3) Switch it up. Don’t stick to your same old routine. Try a new group fitness class, or branch out and try something new to keep your workout fresh and exciting!
4) Bring a healthy dish and eat beforehand. Skip the temptation of over indulging by eating beforehand and bring a healthy option to share!
5) Drink lots of water. With lots of sugary holiday options around you- staying hydrated will keep you full and keep the cravings at a low.
6) Get your friends involved! Turn a least one workout a week into a holiday party. There is no reason you can’t be festive with your workouts.
7) Be resourceful. When you’re pinched for time, choose a far away parking spot when you’re running your errands.
8) Keep moderation in mind. When you simply can’t say no, choose 1 portion of your favorite holiday treat and stick to it.
September 25, 2014 By: John Stull, NSCA-CPT, FMSC, ViPR-PT www.districtbootcamp.com Applying healthy habits to your everyday eating patterns accelerate your results towards a happier, healthier, leaner body, and mind. If you can keep these five habits in mind at every meal, you will soon improve your body composition as well as your mood, energy, sleep, digestion, and workouts!
HABIT 1: EAT SLOWLY AND STOP AT 80% FULL
Have you ever left a restaurant or the dinner table feeling satisfied only to be hit by the stomach pains of overeating? Eating slow is critical in making changes to your diet. Slow down, listen to hunger and appetite cues, and finish eating at the right time. It takes about 20 minutes for food to travel from our mouth to our stomachs and for our brain to get the signal that our stomach is full. Attention to this habit could quickly put you on track and keep your from consuming too many calories.
Tips from Dr. Berardi and the Precision Nutrition Team
- Have a seat when you eat
- Slow Down
- Turn off the TV
- Eliminate distractions
- Take smaller bites
- Chew the food completely and taste it
- Put the fork down after every few bites
- Have a sip of water between bites
- Chat with your dining partner
HABIT 2: EAT PROTEIN DENSE FOODS WITH EACH MEAL
Be intentional with the habit of eating protein at each meal and you will be well on your way to having to body composition you desire. Why eat protein dense foods with each meal? Protein keeps you full for a longer period of time, and it promotes lean muscle mass in which the more lean mass we have, the higher our metabolisms stay. Protein also offers the building blocks necessary for tissue growth and repair, improves bone density, promotes better sleep, lowers blood pressure and increases life span and quality of life. To ensure that you get enough protein in your diet, try to eat at least a palm sized portion of protein 3-4 times a day.
Here are some examples of protein dense foods;
- lean meats such as beef, chicken, turkey, bison, venison
- fish such as tuna, cod, salmon, (wild caught is always the safest and best tasting)
- beans, legumes, peas, tofu, tempe
- Protein supplements
- milk-based: whey, casein, milk protein blends
- plant-based: pea, hemp, rice, so
If you want to fast track your health and fitness to achieving the best you possible, eating protein dense food with each meal is a necessary habit to implement in your everyday nutrition. Looking for a great protein supplement, recipes, or more tips? Visit Lauraleeshealthyplate.com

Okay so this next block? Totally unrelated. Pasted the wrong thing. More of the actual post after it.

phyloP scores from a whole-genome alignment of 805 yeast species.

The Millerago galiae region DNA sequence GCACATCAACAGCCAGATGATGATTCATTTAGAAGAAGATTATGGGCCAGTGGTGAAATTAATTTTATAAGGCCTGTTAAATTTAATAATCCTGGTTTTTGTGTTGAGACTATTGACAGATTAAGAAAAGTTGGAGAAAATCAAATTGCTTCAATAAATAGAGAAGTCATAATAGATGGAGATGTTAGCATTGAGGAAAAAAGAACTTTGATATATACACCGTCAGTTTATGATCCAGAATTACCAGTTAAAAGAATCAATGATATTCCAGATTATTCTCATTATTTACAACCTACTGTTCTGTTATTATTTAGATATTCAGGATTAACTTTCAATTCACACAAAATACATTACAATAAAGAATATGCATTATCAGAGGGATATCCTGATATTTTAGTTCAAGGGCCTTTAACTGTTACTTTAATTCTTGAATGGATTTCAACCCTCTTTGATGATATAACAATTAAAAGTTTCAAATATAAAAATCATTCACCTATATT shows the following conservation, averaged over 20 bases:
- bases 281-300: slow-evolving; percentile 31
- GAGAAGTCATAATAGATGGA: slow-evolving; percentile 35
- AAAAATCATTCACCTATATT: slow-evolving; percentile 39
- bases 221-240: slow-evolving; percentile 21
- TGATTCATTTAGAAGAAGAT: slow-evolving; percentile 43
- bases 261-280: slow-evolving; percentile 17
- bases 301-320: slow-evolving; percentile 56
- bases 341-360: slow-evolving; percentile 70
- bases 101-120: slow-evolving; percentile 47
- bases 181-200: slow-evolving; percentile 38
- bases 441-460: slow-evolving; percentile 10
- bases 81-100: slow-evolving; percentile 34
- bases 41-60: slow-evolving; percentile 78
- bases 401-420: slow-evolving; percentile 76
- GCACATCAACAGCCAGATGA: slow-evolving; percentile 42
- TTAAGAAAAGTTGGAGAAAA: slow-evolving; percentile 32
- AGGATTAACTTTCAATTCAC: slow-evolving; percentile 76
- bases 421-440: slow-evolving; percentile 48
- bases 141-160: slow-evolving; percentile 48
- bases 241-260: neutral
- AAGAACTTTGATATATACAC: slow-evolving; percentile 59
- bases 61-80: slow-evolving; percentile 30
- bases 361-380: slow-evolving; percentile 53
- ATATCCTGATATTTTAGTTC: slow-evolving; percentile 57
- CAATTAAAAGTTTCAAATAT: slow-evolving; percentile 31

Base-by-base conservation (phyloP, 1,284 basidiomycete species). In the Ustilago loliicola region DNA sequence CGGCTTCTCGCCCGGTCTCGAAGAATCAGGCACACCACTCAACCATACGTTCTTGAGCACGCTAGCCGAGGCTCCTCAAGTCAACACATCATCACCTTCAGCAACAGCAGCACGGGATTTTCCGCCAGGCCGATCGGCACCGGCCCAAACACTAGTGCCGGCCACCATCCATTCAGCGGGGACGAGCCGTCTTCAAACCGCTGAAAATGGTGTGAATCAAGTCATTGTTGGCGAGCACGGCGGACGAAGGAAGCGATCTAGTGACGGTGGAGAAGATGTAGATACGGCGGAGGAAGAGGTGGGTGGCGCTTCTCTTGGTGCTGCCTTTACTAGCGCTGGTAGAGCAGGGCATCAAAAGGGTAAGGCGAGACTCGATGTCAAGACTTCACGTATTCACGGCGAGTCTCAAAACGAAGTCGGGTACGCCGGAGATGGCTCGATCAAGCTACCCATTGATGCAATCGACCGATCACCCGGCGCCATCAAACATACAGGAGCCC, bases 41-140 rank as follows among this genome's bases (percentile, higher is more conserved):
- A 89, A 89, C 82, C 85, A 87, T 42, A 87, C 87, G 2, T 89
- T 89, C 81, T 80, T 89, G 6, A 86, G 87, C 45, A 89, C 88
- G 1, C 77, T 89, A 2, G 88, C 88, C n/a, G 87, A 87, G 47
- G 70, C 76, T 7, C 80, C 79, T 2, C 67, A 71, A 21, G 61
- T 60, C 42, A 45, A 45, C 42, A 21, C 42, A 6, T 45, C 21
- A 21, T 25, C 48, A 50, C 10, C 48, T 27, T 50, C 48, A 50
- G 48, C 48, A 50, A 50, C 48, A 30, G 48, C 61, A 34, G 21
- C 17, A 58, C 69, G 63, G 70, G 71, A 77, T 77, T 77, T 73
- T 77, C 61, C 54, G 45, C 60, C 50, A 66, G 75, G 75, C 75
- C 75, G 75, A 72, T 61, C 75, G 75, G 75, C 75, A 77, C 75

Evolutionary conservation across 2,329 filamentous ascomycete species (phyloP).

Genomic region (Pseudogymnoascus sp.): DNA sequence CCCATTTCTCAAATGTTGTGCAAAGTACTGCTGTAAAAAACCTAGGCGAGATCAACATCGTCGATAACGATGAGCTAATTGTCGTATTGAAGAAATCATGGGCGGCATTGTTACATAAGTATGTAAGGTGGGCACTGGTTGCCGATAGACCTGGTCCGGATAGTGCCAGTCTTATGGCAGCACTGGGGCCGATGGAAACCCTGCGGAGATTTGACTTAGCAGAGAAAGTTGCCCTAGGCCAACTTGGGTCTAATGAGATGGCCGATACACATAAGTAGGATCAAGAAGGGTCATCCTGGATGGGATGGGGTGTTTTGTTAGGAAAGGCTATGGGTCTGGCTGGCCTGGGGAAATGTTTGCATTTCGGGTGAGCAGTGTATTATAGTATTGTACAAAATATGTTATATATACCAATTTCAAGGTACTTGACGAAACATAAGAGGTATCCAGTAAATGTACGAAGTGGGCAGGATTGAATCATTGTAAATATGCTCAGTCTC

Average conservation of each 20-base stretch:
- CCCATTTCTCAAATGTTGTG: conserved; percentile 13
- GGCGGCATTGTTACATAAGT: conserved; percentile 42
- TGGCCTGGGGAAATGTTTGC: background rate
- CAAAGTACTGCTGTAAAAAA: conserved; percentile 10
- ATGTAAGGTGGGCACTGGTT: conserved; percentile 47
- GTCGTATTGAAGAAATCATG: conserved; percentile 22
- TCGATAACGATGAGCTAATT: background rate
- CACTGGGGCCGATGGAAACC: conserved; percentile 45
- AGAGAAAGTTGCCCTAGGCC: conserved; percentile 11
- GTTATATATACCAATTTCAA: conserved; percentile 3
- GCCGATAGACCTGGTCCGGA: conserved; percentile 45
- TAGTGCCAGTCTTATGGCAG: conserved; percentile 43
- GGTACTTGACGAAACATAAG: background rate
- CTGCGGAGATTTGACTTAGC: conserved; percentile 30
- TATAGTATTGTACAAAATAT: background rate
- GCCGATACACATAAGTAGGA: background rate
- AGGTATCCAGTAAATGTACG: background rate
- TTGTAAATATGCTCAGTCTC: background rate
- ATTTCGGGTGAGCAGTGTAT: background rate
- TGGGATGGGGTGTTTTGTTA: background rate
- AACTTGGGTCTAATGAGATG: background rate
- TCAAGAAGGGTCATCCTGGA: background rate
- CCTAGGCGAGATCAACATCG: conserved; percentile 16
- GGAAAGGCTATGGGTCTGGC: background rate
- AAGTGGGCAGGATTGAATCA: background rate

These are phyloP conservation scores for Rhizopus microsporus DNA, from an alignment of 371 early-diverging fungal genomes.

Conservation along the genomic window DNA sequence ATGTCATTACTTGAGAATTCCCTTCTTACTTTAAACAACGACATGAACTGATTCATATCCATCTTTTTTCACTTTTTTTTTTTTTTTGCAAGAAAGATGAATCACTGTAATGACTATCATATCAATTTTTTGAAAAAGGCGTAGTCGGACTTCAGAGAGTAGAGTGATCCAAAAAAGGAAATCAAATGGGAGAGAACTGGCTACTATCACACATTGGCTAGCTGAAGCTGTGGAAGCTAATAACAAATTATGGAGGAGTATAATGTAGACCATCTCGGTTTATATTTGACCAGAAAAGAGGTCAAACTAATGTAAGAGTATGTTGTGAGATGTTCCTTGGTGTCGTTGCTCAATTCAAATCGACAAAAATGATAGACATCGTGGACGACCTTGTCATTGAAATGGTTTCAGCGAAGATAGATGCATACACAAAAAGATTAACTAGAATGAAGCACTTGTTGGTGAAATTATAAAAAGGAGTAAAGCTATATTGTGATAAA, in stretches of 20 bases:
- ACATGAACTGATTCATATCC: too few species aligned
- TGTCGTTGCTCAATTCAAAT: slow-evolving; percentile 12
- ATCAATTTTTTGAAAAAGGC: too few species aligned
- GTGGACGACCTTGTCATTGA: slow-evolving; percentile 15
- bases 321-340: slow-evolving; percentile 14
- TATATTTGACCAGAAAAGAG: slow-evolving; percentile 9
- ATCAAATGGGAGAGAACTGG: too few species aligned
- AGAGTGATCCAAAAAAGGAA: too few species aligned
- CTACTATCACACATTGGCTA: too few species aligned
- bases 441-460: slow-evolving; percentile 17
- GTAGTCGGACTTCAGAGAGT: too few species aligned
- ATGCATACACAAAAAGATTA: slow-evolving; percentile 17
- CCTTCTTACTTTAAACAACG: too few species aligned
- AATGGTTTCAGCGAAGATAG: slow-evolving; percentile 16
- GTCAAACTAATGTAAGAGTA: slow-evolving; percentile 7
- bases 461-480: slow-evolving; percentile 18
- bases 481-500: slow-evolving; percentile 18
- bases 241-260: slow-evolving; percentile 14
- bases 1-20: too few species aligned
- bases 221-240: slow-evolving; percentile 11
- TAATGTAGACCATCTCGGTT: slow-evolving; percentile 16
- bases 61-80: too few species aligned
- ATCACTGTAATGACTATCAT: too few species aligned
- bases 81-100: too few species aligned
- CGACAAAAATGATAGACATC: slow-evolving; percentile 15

HABIT 3: EAT VEGETABLES WITH EACH MEAL
“Eat your vegetables”, something we have all heard from as far back as we can remember. We all have our favorites and we all have those we despise. Hopefully this will motivate even the hard headed veggie haters to try to get a little more veggies in at every meal. Science has demonstrated that in addition to the micronutrients (vitamins and minerals) packed into vegetables, there are also important plant chemicals (phytochemicals) that are essential for optimal physiological functioning. Even more interesting is that vegetables (and fruits) provide an alkaline load (a food intake that generates a slightly higher pH value in the body; base forming) to the blood. Since both proteins and grains present acid loads to the blood, it’s important to balance these acids with alkaline-rich vegetables and fruits. Here is how to ensure that you are getting enough vegetables:
- Include at least two servings of vegetables and or fruits, (emphasis on vegetables) per meal.
- Remember, one medium-sized fruit, 1/2 cup raw chopped fruit or vegetables, and 1 cup of raw, leafy vegetables each equal one serving.
- Work up to getting around 10 servings a day for ideal function.
Here are 5 super fruits and veggies you will always want in your diet.
- Cruciferous vegetables (broccoli, cabbage, cauliflower)
- Mixed berries
HABIT 4: FOR FAT LOSS, EAT A MAJORITY OF OTHER CARBOHYDRATES AFTER EXERCISE
Do you like bread, pasta, rice, and or other starchy carbohydrates? Well the good news is that you do not have to forgo these foods you love. Follow these two guidelines and carbs can actually work in your favor.
- Eat starchy carbohydrates after vigorous exercise lasting more than an hour.
- Choose the unprocessed and unrefined carbohydrates. Yes, that means kick those pop tarts and sugary cereals to the curb!
After bouts of moderate to vigorous exercise, your body can best tolerate carbohydrates and actually store them as good energy in the form of muscle glycogen rather than store the carbohydrates as fat. If your goal is to lose fat then you probably have plenty of glycogen in your muscles for energy, if you eat an excess of carbohydrates at a time when your body is not in need of them, then you will just pack those excess carbs on in the form body fat. Examples of starchy whole foods to utilize after workouts:
- long grain rice
- sprouted or whole grain breads and pastas
Examples of *refined sugary carbs to avoid;
- fruit juice
- sports drinks
- During the weekend of May 1st – May 3rd, we will be featuring our amazing Mind & Body Studios (both Forum &Rangeline locations)! During this time, we invite everyBODY to give a class or two a try! Members (do not sign up online during this time, unless specialty classes are included in your membership).
Have you tried Studio Barre? This fun class uses a combination of postures inspired by ballet and other disciplines like yoga and Pilates. The barre is used to balance during challenging isometric strength training. High reps of small range-of-motion movements result in a burn that will tone and strengthen your body.
How about Pilates? Studio classes incorporate classic techniques that strengthen the core and the entire body, using Pilates principals such as concentration, centering, control, breathing and alignment, and props like weighted balls, magic circles and foam rollers.
What about Aerial classes? Decompress your spine and joints, improve your circulation, including to your brain, stimulate your hormonal systems, and increase strength, agility and flexibility all utilizing a fabric hammock. Spread the word about our Open House and let your friends know that all classes are free on Friday, Saturday and Sunday!